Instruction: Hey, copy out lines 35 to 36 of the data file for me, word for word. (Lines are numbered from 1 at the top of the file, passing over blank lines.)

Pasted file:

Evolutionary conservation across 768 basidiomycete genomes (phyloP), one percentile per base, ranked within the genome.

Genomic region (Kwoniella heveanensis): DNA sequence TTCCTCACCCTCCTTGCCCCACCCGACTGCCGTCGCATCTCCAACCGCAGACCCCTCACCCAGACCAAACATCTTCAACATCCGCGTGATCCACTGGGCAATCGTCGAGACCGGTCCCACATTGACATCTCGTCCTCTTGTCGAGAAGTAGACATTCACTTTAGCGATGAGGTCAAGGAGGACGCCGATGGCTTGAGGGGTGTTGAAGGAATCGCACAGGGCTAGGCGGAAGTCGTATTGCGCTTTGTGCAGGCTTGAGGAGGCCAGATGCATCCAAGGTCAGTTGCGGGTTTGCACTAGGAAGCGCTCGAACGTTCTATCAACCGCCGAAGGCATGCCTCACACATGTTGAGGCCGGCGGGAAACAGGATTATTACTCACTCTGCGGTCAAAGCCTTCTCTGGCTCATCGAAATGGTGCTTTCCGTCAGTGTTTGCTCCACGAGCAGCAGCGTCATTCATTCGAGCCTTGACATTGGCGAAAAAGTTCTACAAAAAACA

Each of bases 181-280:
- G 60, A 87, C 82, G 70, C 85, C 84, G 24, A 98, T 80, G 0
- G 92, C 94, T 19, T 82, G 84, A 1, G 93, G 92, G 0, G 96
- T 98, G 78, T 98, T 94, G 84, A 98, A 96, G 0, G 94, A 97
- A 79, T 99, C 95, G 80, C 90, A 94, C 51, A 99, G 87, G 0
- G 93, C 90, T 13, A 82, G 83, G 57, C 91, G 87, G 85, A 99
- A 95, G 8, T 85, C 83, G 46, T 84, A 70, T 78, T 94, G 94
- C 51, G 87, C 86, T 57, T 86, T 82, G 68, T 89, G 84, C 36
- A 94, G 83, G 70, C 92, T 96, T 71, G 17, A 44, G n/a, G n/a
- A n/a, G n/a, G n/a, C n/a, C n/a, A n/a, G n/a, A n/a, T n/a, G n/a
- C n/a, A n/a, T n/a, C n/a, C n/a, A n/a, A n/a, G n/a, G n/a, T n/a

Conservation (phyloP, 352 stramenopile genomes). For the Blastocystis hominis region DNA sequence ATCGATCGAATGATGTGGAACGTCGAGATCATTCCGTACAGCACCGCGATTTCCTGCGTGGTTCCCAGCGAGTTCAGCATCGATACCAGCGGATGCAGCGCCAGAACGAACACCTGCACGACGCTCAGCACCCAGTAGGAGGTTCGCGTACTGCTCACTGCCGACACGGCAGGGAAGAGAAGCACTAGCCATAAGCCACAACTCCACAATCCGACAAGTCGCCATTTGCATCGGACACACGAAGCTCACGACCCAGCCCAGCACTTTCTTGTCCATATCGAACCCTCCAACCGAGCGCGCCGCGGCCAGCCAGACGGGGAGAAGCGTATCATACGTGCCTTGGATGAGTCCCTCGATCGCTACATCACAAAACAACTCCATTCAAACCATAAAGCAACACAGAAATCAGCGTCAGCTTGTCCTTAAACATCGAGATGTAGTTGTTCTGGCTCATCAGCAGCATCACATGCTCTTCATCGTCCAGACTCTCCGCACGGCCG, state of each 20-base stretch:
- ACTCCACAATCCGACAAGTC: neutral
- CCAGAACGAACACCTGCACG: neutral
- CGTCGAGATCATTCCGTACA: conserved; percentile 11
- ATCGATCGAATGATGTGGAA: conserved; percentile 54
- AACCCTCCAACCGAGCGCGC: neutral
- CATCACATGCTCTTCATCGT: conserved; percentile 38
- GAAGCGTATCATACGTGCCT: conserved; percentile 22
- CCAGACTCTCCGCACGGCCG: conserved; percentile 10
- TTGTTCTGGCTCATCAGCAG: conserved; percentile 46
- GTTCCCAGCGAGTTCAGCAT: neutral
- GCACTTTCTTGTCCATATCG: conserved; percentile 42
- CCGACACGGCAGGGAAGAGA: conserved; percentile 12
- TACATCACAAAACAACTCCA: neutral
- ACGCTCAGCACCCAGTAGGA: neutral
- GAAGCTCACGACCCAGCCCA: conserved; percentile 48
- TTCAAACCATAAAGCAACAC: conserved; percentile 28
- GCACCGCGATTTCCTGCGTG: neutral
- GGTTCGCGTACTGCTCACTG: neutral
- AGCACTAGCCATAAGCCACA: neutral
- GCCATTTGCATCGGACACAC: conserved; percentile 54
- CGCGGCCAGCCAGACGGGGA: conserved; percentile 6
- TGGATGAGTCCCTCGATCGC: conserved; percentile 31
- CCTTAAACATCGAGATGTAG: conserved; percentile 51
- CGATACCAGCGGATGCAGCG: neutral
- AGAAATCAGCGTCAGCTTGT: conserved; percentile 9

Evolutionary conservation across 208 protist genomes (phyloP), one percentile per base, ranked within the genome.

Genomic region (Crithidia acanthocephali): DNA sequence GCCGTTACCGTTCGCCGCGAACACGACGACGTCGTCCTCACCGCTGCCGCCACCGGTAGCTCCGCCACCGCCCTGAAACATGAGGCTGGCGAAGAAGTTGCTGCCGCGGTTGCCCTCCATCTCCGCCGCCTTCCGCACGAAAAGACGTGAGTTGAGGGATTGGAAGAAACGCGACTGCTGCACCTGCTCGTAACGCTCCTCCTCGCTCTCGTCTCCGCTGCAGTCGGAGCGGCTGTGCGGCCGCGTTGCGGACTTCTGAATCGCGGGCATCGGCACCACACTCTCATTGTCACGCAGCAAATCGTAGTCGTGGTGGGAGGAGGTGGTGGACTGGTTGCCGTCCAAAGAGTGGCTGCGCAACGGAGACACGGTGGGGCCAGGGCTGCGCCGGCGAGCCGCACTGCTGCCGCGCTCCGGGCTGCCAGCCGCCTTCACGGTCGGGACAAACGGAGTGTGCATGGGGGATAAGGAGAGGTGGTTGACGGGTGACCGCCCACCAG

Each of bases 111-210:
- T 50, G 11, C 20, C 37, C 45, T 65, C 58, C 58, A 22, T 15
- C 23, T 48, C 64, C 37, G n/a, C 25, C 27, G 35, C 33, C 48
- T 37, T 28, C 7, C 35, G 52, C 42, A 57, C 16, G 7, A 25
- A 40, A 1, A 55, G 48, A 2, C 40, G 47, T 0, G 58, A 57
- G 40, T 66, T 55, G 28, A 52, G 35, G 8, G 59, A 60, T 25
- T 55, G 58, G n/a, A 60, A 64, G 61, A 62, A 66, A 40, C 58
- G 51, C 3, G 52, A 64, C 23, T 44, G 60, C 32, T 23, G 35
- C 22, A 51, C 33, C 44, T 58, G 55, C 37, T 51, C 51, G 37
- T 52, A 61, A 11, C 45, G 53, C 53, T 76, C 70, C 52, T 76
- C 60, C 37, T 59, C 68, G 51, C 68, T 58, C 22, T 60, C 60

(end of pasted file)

- CGCGGCCAGCCAGACGGGGA: conserved; percentile 6
- TGGATGAGTCCCTCGATCGC: conserved; percentile 31